The second embodiment mentioned above has the feature that the plasma characteristic can be measured, completely independent of the high frequency that directly processes the semiconductor wafer, using the high frequency source 35 for measuring the plasma characteristic. The present invention uses an electrode substantially capacitively coupled to the plasma to evaluate a plasma characteristic based on the real resistance component of the plasma load impedance and the real current component flowing into the electrodes. The present invention is not necessarily required to use only the semiconductor wafer as the electrode. As illustrated by the fifth embodiment, the high frequency source 35′ for measuring the plasma characteristic and the impedance matching device 36′ can be incorporated into a discharge high-frequency circuit of the capacitively coupled plasma processing apparatus. At this time, like the first, third and fourth embodiments, it is necessary that the high frequency source 35′ is different in frequency from the high frequency source 2, and that the impedance matching device 36′ comprises a filter that prevents power from the high frequency source 2 from reaching the high frequency source 35′. The sensor 16′ senses a high frequency voltage and current from the high frequency source 35′ and a difference in phase between the high frequency voltage and the current. By determining an equivalent circuit from the sensor 16′ to the electrode 37 in this state, the real resistance component of the plasma impedance and the real current component, as viewed from the electrode 37, can be evaluated to thereby calculate the electron temperature and density. At this time, the characteristic of the plasma that can be measured is that of a plasma around the electrode 38.

As will be seen in the above embodiments, the present invention can be carried out, using the electrode capacitively coupled to the plasma. The electrodes capacitively coupled to the plasma include not only the semiconductor wafers, and the discharge electrodes for producing plasma described in the first-fifth embodiments, but also susceptors of the semiconductor wafers, and ungrounded Farady shields used in the inductively coupled plasma. Such electrodes may further include a dedicated electrode attached to a wall, disclosed in JP-A-8-222396, and an electrode received within a protective pipe and extending from a wall, as disclosed in JP-A-2000-100599.

As described above, by using existing electrodes such as a semiconductor wafer or a discharge electrode capacitively coupled to the plasma, the plasma characteristic can be measured without inserting a sensor into the plasma near the semiconductor wafer and hence without caring a reduction in the yield of the products. Since the sensor is only attached to the atmosphere side of the semiconductor manufacturing apparatus, attachment of the sensor is simple, and the plasma measurement can be performed without altering the existing semiconductor manufacturing apparatus greatly. Since the plasma characteristic near the semiconductor wafer that directly influences the processing of the semiconductor wafer can be measured, the inventive apparatus is optimal to examination of the processed state of the semiconductor wafer.

The present invention is also usable for monitoring the aging/abnormality of the apparatus. By using information on the aging, the times when the apparatus should be stopped/maintained can be determined. For example, when a rapid change in the plasma characteristic is recognized after the number of wafers etched increase while monitoring the plasma characteristic, it is easily predicted that some abnormality has occurred. That is, the invention is usable as a device for monitoring if the etching is proceeding normally. In this case, occurrence of abnormality in the apparatus can be immediately determined to thereby suppress useless processing of the wafer to a minimum. When the standard plasma characteristic changes, control parameters for the apparatus can be manipulated to restore the standard plasma characteristic.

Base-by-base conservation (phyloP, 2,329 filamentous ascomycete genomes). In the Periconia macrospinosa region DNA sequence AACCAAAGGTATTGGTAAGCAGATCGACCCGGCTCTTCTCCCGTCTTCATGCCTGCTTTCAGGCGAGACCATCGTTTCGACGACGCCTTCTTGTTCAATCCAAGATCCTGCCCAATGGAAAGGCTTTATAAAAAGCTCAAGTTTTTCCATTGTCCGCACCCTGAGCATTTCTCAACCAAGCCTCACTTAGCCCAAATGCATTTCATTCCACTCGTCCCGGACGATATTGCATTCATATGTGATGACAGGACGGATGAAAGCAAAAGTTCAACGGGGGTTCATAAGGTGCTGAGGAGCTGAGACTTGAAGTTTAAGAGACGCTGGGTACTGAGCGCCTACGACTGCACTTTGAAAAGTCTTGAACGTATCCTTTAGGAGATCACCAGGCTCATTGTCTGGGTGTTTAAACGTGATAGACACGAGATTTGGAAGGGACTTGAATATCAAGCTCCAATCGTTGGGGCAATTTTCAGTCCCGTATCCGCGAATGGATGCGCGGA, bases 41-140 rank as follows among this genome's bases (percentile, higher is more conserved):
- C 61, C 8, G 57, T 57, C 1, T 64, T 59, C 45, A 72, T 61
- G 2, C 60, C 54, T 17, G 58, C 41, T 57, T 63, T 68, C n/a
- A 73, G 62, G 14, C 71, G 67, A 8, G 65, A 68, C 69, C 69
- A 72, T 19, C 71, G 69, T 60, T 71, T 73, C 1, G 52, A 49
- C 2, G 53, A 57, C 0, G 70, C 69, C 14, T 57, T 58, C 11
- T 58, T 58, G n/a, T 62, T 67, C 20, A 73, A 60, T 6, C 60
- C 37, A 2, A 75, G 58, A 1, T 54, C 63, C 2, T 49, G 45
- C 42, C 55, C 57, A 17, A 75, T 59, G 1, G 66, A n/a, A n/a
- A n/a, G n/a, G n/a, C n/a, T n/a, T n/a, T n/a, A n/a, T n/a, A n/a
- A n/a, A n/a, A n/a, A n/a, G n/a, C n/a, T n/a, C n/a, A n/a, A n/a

As described above, according to the present invention, the wafer processing is always performed in the range of predetermined conditions and hence with very high reproducibility. Thus, products of uniform performance or high reliability are obtained. Thus, the yield of the products is high, and the cost is reduced to thereby provide products of a reduced price.

By monitoring the real resistance component of the load impedance under predetermined high frequency voltage requirements during etching, information on changes in the electron temperature is obtained. By monitoring the real current component flowing into the semiconductor wafer, information on changes in the electron density is obtained. Thus, the plasma characteristic can be monitored even during processing of the semiconductor wafer.

In the method of monitoring the load impedance in the separate real resistance and imaginary components or in the method of monitoring the current component flowing into the semiconductor wafer in the separate real and inductive current components, it is possible to easily specify what changed and/or what its cause is, in monitoring the processed state of the semiconductor wafer and the aging of the apparatus.

As described above, according to the present invention, it is possible to acquire information on the electron density and temperature of the plasma near a wafer without inserting a special sensor into the plasma around the wafer. The plasma processing apparatus and its etching process can be controlled based on the acquired information.

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Classifications
U.S. Classification361/234, 361/145, 361/233, 269/8, 279/128, 29/829
International ClassificationH05H1/46, H01J37/32, H01L21/302, H01L21/3065
Cooperative ClassificationH01J37/32706, H01J37/3299, H01J37/32082
European ClassificationH01J37/32M8, H01J37/32S6, H01J37/32O12B